To Many Linux Distros?

Dear Internets,

Can we please put this flamebait to rest? It is not even amusing to argue about this anymore. I mean, it has come to the point that even Slashdot (of all places) feels apathetic towards this subject. This is not even beating a dead horse anymore. This is like beating a picture of a dead horse, because the body already decomposed, and disappeared from the face of the earth. Not only it’s no longer shocking, but it also makes you look desperate for attention.

I can tell you this: your inflammatory linux related troll can’t get a raise out of the slashdot then it’s pretty much used up. Even the most inexperienced of n00bs have already seen this flame war at least 300 times already. And the discussion on this subject is more than predictable at this point:

  1. If you don’t like the choices Linux offers, you can stay with Microsoft monoculture
  2. In Soviet Russia Linux chooses you
  3. Actually, there are only 4 or 5 distributions that can be considered major players, and the rest are either small specialized projects that cater to very specific niches of customers
  4. Please propose a solution to resolve this. Oh wait, there is no solution because this is a non-problem
  5. Hey, thanks for digging this one up again. I haven’t seen it in a while – as a matter of fact, it haven’t been reposted since last week. Good job!
  6. GTFO, old FUD is old
  7. Can we please finally put this flamebait to rest?

So yes, this post is a predictable response to a predictable FUD that gets regurgitated and re-ingested by every single Linux community every few weeks. It had to be said.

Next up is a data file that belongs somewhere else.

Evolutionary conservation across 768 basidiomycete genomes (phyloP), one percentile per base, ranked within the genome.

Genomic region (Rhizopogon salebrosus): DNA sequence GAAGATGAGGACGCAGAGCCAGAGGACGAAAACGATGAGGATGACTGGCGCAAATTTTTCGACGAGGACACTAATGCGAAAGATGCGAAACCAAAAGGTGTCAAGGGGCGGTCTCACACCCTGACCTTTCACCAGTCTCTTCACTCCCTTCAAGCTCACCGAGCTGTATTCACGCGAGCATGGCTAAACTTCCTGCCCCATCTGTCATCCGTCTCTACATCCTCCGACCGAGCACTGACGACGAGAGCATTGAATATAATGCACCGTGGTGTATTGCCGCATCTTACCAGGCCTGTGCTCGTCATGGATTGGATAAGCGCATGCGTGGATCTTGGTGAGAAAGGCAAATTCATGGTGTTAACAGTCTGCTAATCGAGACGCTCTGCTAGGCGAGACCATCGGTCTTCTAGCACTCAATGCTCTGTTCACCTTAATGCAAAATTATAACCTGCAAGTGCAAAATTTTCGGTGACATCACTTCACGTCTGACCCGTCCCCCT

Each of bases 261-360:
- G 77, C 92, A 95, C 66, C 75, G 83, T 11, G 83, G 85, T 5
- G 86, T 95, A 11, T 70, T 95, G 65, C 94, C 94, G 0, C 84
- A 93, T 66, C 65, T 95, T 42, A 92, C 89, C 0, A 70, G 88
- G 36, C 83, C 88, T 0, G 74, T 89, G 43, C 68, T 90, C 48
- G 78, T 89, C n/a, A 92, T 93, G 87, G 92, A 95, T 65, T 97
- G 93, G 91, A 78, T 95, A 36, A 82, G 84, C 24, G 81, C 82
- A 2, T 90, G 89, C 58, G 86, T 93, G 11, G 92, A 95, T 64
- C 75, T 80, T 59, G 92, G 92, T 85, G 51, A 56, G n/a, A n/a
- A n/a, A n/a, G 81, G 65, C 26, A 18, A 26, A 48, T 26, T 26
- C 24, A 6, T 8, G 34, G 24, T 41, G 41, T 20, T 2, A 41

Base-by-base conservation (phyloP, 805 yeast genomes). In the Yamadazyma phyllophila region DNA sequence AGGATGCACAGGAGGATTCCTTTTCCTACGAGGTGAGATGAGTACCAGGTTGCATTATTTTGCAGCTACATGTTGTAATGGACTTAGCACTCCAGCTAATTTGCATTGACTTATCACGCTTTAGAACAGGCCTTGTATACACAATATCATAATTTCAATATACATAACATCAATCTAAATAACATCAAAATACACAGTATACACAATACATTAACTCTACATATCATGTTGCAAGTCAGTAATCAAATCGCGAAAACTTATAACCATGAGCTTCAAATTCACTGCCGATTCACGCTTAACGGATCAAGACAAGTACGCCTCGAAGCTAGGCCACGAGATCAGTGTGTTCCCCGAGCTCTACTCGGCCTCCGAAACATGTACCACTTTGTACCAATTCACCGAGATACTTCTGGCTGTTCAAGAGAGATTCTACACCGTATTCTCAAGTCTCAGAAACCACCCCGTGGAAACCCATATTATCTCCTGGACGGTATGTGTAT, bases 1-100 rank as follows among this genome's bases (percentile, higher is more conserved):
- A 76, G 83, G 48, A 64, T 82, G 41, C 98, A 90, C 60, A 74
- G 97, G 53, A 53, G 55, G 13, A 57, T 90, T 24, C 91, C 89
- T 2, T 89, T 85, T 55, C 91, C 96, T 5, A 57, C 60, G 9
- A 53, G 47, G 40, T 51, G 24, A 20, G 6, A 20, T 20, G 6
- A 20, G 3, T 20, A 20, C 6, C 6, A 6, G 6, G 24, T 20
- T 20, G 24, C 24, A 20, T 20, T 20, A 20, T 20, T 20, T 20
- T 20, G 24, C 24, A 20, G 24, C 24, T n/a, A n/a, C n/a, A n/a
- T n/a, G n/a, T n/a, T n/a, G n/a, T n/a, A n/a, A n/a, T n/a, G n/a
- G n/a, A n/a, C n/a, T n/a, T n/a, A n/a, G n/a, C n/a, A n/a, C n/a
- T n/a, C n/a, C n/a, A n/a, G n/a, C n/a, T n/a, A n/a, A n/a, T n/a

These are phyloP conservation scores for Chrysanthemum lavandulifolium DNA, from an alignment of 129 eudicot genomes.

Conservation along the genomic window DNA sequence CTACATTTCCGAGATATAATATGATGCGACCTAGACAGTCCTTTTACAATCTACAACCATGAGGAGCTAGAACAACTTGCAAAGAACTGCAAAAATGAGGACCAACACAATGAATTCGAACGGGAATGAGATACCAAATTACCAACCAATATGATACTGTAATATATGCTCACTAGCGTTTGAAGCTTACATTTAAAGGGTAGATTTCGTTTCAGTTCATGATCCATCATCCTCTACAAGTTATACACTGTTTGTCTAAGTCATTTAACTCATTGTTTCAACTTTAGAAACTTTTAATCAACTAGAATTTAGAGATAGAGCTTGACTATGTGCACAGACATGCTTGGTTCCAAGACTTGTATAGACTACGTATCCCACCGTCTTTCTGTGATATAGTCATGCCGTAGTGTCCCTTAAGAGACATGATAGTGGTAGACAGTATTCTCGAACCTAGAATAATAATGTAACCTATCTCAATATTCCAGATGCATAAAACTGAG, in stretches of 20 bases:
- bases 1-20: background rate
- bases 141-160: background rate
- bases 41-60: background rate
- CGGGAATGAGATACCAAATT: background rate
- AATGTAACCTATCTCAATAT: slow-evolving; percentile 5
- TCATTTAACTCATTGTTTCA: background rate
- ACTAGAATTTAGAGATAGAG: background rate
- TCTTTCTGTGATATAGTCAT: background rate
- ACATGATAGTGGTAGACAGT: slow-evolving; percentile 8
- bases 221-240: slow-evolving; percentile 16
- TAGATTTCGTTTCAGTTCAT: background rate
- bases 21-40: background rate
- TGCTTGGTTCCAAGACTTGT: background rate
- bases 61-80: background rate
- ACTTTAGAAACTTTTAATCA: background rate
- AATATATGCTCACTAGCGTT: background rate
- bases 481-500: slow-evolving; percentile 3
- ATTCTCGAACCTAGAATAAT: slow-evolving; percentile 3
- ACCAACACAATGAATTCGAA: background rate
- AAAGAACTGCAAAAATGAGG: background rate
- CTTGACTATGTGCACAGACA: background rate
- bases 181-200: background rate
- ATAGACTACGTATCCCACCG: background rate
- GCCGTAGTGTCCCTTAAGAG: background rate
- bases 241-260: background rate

Thoughts?

[tags]linux, distributions, linux distros, fud, flamebaid, troll, choices, repost, dupe[/tags]

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4 Responses to To Many Linux Distros?

  1. Starhawk UNITED STATES Mozilla Ubuntu Linux says:

    hey i can create my own version of linux. But yeah you’re right it is lame ass argument, oddly enough i don’t hear people saying there are too many text editors or too many IM programs or too many WinZip clones and on and on. Saying there are too many versions of linux is about like saying there are too many vegetables in the world. Sometimes choice is a good thing. I don’t think too many distros hurts linux for someone new to it, newbies chose what their friends recommend or what is popular, and some might even research it and base their choice on philosophy or expected ease of use. even microsoft has alot of choices these days ya know, the main one being XP vs vista but both xp and vista come in different flavors. I personally think the 3 major OSes microsoft apple and linux is not enough choice. I know there are others but they are mostly ignored or too limited (freeDos haha). btw what do ya think of ReactOS? I gotta laugh over that one :D

    I try to stay away from flame bait, alot of stuff online pisses me off or i disagree and for the most part I ignore it and go on with my pseudo random web surfing. It’s not productive anyway I seriously doubt forums and comments change many peoples opinions, esp irrational or deeply held opinions.

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  2. Luke UNITED STATES Mozilla Firefox Ubuntu Linux says:

    Heh, I saw ReactOS before. If you think about it, it’s kind of an interesting project. Interesting from a developers point of view – a great exercise in revers engineering. I see how people could get excited about it.